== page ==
How Trump and his allies are exploiting the news cycle to create a crisis for the media
Posted On August 17, 2021
On the campaign trail, Donald Trump has been the poster child for a new breed of media phenomenon known as “news fatigue.”
The Trump campaign has tried to spin it as an all-out war against the “fake news” that threatens our nation’s well-being, and has used the press to help sell his ideas.
The media, however, has seen this as a dangerous opportunity to undermine his candidacy, with its reporting and commentary often feeding into Trump’s own divisive, sometimes false narratives.
Trump has used his social media accounts to spread misinformation, such as his suggestion that the media is trying to undermine him with the “rigged” election.
And, in recent days, he has taken advantage of his platform to use it to further his agenda.
News fatigue is a phenomenon in which the media focuses more on stories about the candidate than on the issues that matter most to voters, such an economic downturn, the rise of ISIS or climate change.
That’s why Trump is particularly sensitive to the media’s focus on the economy, with which he has been feuding with the mainstream media for more than a year.
“The media is not a neutral arbiter, and their job is to give you a fair hearing,” Trump said during an August rally.
“It’s not a game.”
But the president has used news fatigue to help his own cause, particularly by trying to discredit and undermine the press and journalists who cover his campaign.
In the past month alone, Trump has claimed that the news media has been “lying” about him and has called for “totally biased” coverage.
The president has also used news to undermine the media by spreading conspiracy theories that are debunked by the evidence.
“I’m not going to let the media and the fake news destroy my presidency,” Trump told supporters at a rally in Phoenix in October.
“They are destroying our country.
They are destroying the credibility of our press and our democracy.”
The president’s own Twitter account has often been used to spread misleading, false information about his administration.
In January, Trump tweeted a false story about how the Affordable Care Act was being repealed by the “failing” New York Times, which was later corrected.
Trump also frequently posts tweets that are false or misleading, such the claim that “Trump is the best thing that’s happened to America since the Great Depression.”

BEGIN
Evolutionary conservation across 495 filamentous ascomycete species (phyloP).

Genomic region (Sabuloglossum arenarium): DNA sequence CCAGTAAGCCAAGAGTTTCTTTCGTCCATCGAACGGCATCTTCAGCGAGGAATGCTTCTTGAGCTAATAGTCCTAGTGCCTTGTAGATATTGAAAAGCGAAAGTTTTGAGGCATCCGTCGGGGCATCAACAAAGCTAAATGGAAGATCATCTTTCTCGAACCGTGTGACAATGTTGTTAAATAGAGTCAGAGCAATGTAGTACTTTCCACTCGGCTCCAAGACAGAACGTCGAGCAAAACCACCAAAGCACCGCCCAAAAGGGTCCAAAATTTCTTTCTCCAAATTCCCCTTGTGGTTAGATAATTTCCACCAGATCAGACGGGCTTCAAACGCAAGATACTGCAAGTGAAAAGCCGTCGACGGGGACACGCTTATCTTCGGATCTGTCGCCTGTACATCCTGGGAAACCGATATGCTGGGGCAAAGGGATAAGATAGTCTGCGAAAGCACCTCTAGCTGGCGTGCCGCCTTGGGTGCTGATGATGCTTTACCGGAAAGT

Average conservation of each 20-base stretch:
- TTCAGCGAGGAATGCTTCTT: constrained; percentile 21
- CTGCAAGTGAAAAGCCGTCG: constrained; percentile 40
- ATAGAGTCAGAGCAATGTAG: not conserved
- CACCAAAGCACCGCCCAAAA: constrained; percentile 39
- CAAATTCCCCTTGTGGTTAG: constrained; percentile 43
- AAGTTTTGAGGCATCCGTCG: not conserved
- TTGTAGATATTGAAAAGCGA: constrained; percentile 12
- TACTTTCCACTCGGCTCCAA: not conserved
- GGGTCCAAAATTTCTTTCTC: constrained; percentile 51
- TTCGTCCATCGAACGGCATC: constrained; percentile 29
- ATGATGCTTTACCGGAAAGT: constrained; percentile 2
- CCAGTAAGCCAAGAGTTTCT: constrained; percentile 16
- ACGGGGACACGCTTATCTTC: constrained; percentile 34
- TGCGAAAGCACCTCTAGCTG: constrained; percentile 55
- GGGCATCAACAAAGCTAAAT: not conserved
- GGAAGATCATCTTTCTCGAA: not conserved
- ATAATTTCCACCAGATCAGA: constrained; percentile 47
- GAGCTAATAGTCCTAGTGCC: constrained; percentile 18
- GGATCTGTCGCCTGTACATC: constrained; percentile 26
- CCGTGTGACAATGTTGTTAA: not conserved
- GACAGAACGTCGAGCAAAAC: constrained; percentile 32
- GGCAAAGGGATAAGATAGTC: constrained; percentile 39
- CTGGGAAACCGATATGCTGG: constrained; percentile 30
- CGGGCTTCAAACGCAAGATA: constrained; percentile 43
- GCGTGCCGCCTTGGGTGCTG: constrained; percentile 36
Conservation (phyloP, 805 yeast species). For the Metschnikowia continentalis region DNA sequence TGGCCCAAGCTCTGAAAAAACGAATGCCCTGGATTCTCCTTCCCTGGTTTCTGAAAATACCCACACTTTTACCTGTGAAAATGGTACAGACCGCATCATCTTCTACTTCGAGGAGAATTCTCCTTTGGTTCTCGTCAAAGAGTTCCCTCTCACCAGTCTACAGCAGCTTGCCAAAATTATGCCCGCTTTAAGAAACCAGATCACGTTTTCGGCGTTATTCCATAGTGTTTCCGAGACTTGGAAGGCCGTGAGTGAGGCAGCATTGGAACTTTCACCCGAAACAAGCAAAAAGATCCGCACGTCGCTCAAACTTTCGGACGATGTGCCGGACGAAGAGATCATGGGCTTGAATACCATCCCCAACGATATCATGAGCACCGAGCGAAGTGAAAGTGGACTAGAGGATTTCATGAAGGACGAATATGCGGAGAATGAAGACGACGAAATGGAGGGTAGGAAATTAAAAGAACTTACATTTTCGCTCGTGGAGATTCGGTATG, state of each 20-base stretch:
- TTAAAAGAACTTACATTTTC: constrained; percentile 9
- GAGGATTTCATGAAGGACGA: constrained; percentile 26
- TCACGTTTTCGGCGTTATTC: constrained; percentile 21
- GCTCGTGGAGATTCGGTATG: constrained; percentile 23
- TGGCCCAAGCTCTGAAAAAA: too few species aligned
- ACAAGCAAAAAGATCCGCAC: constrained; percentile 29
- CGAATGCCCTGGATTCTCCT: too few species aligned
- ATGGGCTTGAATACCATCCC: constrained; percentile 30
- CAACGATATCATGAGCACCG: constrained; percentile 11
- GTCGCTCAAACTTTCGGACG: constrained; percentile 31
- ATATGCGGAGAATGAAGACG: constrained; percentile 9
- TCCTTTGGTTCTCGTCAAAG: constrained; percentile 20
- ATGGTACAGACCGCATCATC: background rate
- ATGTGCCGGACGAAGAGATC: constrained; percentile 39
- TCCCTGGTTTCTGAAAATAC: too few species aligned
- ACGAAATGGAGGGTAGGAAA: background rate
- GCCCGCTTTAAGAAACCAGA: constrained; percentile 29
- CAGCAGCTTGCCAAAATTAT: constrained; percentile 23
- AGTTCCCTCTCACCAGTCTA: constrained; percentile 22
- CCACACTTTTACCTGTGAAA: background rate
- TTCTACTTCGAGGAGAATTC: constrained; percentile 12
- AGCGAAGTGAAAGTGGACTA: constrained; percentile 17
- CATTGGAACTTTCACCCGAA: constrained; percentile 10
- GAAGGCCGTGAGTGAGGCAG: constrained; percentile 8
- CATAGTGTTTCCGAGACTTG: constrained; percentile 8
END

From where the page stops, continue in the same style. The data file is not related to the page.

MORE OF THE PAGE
Trump has also retweeted false news and misinformation about the Russian government.
In April, he tweeted that “fake Russian sources” were attacking the election results because of his own “false reporting.”
And he repeatedly retweeted inaccurate information about the president’s family members.
“There is a war going on between the media, the Clinton campaign and the Democratic Party,” Trump tweeted.
“Now, it’s happening in the mainstream press, but the mainstream Democrats are playing a very big game.”
Trump also has made a habit of retweeting inaccurate or false stories about himself, such that it’s difficult to know which of them are true and which are not.
In July, for example, he retweeted a tweet that read, “Donald J. Trump will soon be sworn in as the 45th President of the United States.”
The tweet had been posted on Twitter by a user named “The Truth,” a user who has a verified account.
The tweet was quickly deleted, and Trump subsequently apologized.
But a copy of the original tweet was later published online, which prompted an inquiry from The Washington Post, which said the tweet “does not represent the views of The Washington D.C. Post or its employees.”
Trump did not immediately respond to a request for comment about the tweet.
When asked about the retweet, Trump said it was “a tweet I made in response to a tweet from @TheTruth.”
Trump frequently tweets from his personal Twitter account, often posting misleading or false information.
Trump’s tweets about the press have also been widely shared, as he has repeatedly tried to discredit the press with false stories and misleading tweets.
“He’s been saying that the press is a bunch of crooks,” said Chris Cox, the director of media relations at the Campaign Legal Center, which monitors election law violations.
“And then, he’ll say, ‘Oh, they don’t have access to classified information.
They don’t know what the hell is going on.'”
Trump also retweeting falsehoods that are based on falsehoods “that we’ve heard about from Hillary Clinton,” Cox said.
“His tweets about how many people he’s going to kill, and how much money he’s gonna be taking in, all based on lies, misinformation and false information that the mainstream American media doesn’t even want to run.”
The Campaign Legal Centre is one of the groups that has been monitoring the campaign’s use of Twitter.
The group has been tracking Trump’s use in the past year, including a recent tweet about the “biggest threat to our democracy, our freedom, and our freedoms” to which Trump wrote, “And the media loves it.”